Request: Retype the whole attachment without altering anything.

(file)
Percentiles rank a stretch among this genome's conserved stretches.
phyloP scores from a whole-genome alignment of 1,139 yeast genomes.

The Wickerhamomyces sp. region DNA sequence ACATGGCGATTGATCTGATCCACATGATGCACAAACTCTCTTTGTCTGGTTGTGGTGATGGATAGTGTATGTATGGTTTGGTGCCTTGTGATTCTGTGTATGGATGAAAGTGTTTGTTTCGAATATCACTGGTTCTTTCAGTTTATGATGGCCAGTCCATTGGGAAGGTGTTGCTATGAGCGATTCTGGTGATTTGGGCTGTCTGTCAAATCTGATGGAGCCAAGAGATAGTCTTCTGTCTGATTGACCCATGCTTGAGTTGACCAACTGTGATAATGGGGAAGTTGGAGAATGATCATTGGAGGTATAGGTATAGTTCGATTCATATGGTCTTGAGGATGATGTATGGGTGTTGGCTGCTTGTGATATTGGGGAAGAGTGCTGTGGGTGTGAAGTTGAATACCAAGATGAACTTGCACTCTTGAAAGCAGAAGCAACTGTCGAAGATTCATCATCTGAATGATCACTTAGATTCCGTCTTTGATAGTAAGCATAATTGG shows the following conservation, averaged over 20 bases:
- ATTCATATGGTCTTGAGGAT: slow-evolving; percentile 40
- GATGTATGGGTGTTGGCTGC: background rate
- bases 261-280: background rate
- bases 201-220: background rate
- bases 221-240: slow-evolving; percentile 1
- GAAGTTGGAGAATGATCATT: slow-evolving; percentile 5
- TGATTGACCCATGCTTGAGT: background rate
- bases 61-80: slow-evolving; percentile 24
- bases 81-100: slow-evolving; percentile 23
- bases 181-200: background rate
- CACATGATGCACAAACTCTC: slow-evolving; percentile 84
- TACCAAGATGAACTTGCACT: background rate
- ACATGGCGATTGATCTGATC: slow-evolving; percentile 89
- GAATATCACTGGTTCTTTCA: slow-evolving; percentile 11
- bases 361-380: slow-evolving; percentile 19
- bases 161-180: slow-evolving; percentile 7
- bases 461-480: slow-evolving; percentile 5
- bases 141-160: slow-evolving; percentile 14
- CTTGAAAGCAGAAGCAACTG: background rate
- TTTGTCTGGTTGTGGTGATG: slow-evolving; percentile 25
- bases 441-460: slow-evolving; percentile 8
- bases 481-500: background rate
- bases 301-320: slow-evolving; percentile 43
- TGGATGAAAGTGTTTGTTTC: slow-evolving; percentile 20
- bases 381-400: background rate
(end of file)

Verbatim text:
Percentiles rank a stretch among this genome's conserved stretches.
phyloP scores from a whole-genome alignment of 1,139 yeast genomes.

The Wickerhamomyces sp. region DNA sequence ACATGGCGATTGATCTGATCCACATGATGCACAAACTCTCTTTGTCTGGTTGTGGTGATGGATAGTGTATGTATGGTTTGGTGCCTTGTGATTCTGTGTATGGATGAAAGTGTTTGTTTCGAATATCACTGGTTCTTTCAGTTTATGATGGCCAGTCCATTGGGAAGGTGTTGCTATGAGCGATTCTGGTGATTTGGGCTGTCTGTCAAATCTGATGGAGCCAAGAGATAGTCTTCTGTCTGATTGACCCATGCTTGAGTTGACCAACTGTGATAATGGGGAAGTTGGAGAATGATCATTGGAGGTATAGGTATAGTTCGATTCATATGGTCTTGAGGATGATGTATGGGTGTTGGCTGCTTGTGATATTGGGGAAGAGTGCTGTGGGTGTGAAGTTGAATACCAAGATGAACTTGCACTCTTGAAAGCAGAAGCAACTGTCGAAGATTCATCATCTGAATGATCACTTAGATTCCGTCTTTGATAGTAAGCATAATTGG shows the following conservation, averaged over 20 bases:
- ATTCATATGGTCTTGAGGAT: slow-evolving; percentile 40
- GATGTATGGGTGTTGGCTGC: background rate
- bases 261-280: background rate
- bases 201-220: background rate
- bases 221-240: slow-evolving; percentile 1
- GAAGTTGGAGAATGATCATT: slow-evolving; percentile 5
- TGATTGACCCATGCTTGAGT: background rate
- bases 61-80: slow-evolving; percentile 24
- bases 81-100: slow-evolving; percentile 23
- bases 181-200: background rate
- CACATGATGCACAAACTCTC: slow-evolving; percentile 84
- TACCAAGATGAACTTGCACT: background rate
- ACATGGCGATTGATCTGATC: slow-evolving; percentile 89
- GAATATCACTGGTTCTTTCA: slow-evolving; percentile 11
- bases 361-380: slow-evolving; percentile 19
- bases 161-180: slow-evolving; percentile 7
- bases 461-480: slow-evolving; percentile 5
- bases 141-160: slow-evolving; percentile 14
- CTTGAAAGCAGAAGCAACTG: background rate
- TTTGTCTGGTTGTGGTGATG: slow-evolving; percentile 25
- bases 441-460: slow-evolving; percentile 8
- bases 481-500: background rate
- bases 301-320: slow-evolving; percentile 43
- TGGATGAAAGTGTTTGTTTC: slow-evolving; percentile 20
- bases 381-400: background rate